Other FRA Environmental Review Provisions

The FRA also qualifies energy storage projects to be eligible for the FAST-41’s faster and streamlined NEPA review process. A previous Downey Brand alert provided a detailed discussion of FAST-41’s, an act signed in to law in 2015, provisions to streamline the federal environmental review and authorization process for covered infrastructure and transportation projects. FRA also expedites the federal permitting and authorization of the Mountain Valley Pipeline in West Virginia, and precludes judicial review of such federal permits and approvals.


Taken as a whole, while the FRA amendments mostly make statutory changes that are already in effect due to regulations and court decisions, it does provide avenues to streamline the NEPA process and potentially allows more projects to be exempt from NEPA in the future. These statutory amendments to NEPA also provides some certainty to project applicants by restricting the ability to administratively alter NEPA’s provisions upon a change in presidential administration. It also remains to be seen how CEQ recalibrates its ongoing efforts for revising NEPA’s regulations as a draft of CEQ’s Phase 2 NEPA revisions were expected to be published in summer of 2023.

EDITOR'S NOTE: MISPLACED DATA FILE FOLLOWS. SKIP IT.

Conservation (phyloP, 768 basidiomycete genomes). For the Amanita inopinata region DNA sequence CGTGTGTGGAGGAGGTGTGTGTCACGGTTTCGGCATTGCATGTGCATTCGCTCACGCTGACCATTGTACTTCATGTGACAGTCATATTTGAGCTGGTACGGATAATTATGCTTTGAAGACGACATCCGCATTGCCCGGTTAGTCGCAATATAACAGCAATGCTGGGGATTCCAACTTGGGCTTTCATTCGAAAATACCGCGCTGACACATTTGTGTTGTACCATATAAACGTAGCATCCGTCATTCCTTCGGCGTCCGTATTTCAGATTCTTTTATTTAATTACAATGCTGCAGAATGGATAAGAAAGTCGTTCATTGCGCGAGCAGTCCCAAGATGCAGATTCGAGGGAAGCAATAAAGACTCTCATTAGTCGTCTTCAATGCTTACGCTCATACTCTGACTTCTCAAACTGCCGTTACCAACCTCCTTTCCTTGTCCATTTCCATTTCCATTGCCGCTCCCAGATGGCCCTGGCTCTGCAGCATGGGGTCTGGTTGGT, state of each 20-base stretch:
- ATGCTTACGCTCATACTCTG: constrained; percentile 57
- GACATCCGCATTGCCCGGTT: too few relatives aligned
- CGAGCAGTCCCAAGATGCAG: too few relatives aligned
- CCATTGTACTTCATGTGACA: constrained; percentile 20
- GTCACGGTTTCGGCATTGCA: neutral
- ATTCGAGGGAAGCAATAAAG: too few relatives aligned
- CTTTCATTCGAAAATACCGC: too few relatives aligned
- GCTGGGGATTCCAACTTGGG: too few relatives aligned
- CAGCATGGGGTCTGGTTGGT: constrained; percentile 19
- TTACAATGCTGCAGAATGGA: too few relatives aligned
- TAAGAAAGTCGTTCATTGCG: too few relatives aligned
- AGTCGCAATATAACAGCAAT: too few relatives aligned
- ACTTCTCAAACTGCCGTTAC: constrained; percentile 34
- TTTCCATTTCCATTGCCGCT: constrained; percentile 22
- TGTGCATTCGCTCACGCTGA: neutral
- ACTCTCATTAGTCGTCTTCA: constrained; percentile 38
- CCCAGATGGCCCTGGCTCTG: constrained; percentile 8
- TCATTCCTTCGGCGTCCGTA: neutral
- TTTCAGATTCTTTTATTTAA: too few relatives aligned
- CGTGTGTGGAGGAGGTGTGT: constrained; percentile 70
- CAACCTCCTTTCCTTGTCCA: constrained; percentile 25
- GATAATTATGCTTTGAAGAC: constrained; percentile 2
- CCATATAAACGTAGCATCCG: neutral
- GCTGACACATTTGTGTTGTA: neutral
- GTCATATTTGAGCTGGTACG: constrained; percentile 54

Photo of Tina Thomas Tina Thomas

During the past 40 years, Tina Thomas’s consistent success on behalf of clients has earned her recognition as one of the State’s leading environmental and land use attorneys.

At the core of Tina’s efforts is an unwavering commitment to finding solutions that are…

During the past 40 years, Tina Thomas’s consistent success on behalf of clients has earned her recognition as one of the State’s leading environmental and land use attorneys.

At the core of Tina’s efforts is an unwavering commitment to finding solutions that are both economically and environmentally efficient. Tina’s work extends beyond the traditional role of attorney, shaping not only land use legislation, but also the way it is practiced and understood. Tina was one of the original authors of the Guide to the California Environmental Quality Act, a text that serves as the leading reference on CEQA and an instrumental classroom resource. Additionally, Tina played an extensive role in the passage of California Senate Bill 375, authored by Senator Darrell Steinberg, which encourages smart growth and infill development. (Read more…)